I teach on Tuesday over at the University of Tokyo. I make a new course each semester to keep myself sharp and draw in some students again. The students visit the first week and choose. I get a great mix of students with high proficiency in English and others from abroad (Todai has more foreign students than most universities).
Dad is reading a new book called “The American Way of Eating” about the diet in America and how industry has influenced it. It got me to thinking about the progression of my courses over the last few years. Here is what I wrote him.
The American Way of Eating looks really good. I teach a class I call “Hamburgers and Rhetoric” where we look at books, movies (documentaries) and software games, and how they persuade people. The common link is McDonald’s. Se we start with Fast Food Nation (the book, I assign the movie for extra credit), then go on to Super Size Me (Morgan Spurlock eats only McDonald’s for 30 days), then we do the McDonald’s Game (at Molleindustria home of many Serious Games).
That morphed into another course about “Documentaries and the Truth” Where we started with Super Size Me, then went onto Food Inc., and the Cove, then Temple Grandin. If they made a documentary about The American Way of Eating, it would be in this class too. I would recommend Food Inc as a precursor of TAWOE.
That has morphed into “How to Lie Cheat and Steal with Numbers in English”. In HTLCASWNIE, we look at numeracy, or numerical literacy and critical thinking. We look at big and small numbers, then how to talk about numbers, then we look at different ways to represent numbers (infographics and visualizations), and then finally, how to use statistics and numbers to change people’s perceptions.
These classes are for my University of Tokyo students, the ones who go on to rule the nation. I think it will be a really good course.
Now that I have the skill set we are going to target in the class, I am working on collecting examples from media. The topics are falling into a list of “what not to talk about at a party”. Sex, drugs, rock-and-roll, politics, religion, money, race, and education. Will keep you updated on how it goes.
Seth Godin has written a collection of ideas against education in its current form, called Stop Stealing Dreams. As I read through it, I find resonance with a lot of the online courses, especially the ones that are large and network-based MOOCs like #Change11), in a lot of his writing. Idea 65, for example, is The Smartest Person in the Room. He quotes Dave Weinberger. Turns out it is not a person at all, but the room itself. The network that enables it. That is my goal next semester in my classes. Build networks.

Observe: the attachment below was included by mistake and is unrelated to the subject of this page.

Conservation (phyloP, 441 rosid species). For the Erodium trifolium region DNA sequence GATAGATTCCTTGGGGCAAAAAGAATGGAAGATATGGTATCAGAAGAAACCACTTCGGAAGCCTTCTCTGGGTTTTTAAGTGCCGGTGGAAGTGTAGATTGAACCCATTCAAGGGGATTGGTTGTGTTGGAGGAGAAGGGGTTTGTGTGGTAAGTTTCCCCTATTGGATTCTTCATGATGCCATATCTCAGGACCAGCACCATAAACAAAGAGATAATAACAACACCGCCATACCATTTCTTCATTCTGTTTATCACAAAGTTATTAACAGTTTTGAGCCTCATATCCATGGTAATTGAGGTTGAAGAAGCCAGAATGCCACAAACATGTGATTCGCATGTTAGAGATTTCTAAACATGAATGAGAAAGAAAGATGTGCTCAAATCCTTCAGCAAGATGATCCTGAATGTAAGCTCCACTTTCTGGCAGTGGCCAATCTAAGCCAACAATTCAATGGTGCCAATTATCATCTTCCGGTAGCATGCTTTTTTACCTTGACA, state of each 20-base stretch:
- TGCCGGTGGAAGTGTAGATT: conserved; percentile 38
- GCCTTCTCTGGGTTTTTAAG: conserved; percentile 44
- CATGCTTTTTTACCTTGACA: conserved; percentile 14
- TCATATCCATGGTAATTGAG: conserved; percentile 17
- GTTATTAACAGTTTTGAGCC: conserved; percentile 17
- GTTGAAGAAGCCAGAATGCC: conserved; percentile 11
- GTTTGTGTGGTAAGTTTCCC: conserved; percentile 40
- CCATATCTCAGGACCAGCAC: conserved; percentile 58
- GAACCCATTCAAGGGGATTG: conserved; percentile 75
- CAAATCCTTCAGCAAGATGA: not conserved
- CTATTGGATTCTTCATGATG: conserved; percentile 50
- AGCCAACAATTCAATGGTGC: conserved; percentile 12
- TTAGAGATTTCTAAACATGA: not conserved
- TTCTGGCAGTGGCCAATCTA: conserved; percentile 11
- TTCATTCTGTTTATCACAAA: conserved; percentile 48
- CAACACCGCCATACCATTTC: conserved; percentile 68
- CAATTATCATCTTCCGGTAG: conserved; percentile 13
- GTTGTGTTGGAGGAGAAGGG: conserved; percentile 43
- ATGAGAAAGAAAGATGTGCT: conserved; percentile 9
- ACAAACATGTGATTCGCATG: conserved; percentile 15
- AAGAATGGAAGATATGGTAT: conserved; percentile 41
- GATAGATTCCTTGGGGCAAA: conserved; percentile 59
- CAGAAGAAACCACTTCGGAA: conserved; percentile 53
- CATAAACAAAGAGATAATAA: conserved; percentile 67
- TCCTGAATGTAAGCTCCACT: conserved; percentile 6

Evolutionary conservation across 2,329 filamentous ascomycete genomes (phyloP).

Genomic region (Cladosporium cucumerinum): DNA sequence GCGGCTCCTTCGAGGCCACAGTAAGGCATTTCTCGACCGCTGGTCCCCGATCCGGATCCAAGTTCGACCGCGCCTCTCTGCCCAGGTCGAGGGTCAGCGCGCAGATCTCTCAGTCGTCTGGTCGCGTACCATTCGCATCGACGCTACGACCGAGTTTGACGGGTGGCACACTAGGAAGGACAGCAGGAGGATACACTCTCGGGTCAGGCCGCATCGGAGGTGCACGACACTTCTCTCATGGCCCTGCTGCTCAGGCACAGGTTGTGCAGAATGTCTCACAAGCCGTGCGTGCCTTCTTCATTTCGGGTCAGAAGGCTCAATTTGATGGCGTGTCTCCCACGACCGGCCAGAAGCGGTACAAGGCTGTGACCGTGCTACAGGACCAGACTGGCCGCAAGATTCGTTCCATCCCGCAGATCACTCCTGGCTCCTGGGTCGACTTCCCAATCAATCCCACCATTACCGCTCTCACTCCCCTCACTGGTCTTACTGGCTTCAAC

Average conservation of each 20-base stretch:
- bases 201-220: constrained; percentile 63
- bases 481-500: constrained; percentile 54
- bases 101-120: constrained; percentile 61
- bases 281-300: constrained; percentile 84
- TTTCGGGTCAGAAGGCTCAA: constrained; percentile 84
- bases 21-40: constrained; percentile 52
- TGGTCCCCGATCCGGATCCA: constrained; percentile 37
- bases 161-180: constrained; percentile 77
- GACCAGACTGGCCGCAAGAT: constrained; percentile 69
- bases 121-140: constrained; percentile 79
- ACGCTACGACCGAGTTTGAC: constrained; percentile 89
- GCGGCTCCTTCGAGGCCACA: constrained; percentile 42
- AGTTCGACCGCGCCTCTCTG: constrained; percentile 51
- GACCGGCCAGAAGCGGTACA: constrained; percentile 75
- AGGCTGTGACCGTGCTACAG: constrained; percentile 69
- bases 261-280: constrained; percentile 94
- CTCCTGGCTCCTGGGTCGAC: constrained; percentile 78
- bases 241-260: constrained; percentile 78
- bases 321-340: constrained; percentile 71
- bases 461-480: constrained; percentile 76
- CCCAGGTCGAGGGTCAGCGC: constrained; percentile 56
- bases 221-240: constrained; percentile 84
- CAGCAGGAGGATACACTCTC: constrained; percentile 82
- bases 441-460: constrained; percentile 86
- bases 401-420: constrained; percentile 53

This week we have just received an assignment that is more like a challenge. We have to create a “learning artifact”. Still not sure what that is, but he also gave us a bunch of resource links to go along with the challenge.
We are supposed to use this learning artifact as a tool to illustrate many dimensions of the learning (and teaching) process, or even IF it IS a process. We take a step back and look at the a whole simplified picture from many angles.
OK, so I teach languages, or, as a Professor in the Department of English Language and Communication, that is what I am ostensibly doing. Problem is, I don’t think I really CAN teach anyone how to speak English. This is not personal. I don’t think a language is really teachable, at least not in the traditional academic sense. I now use most of my time with students trying to develop curiosity, and then ways to sate that curiosity. That first part is by far the hardest. But goes with the territory.
So, like languages, but a lot simpler, I’ve decided that my learning artifact will be “how to use chopsticks”. Like language learning, it is usually done as a child, and when accomplished, becomes completely automatic, but everyday. Some people don’t learn it as a kid, though, and therefore have to learn it a different way. I’m looking forward to this.
Great timing too, as I just finished my grades for this semester, I may even be able to join the synchronous sessions, for only the third time this year (here in Tokyo, they start at 2 AM usually.)
New York is going to publish (as in local newspapers) the ratings of public school teachers. So the bad ones, who don’t care, will simply do their supermarket shopping down the road. The ones who do will leave. Note that student, or administrators, are not subject to these same measures. Bill Gates has come out against them in an IHT (NYT) opinion piece. The illustration at left is from the article.
While I think having billionaires tinkering with education is a bit frightening, most notably with the promotion of people like Michelle Rhee, some do have a rational take on the situation. Mr. Gates shows that here. What we do know positively that now is the time for experimentation. If you aren’t trying anything new, you will be marginalized in the near future. More on this at Hack Education.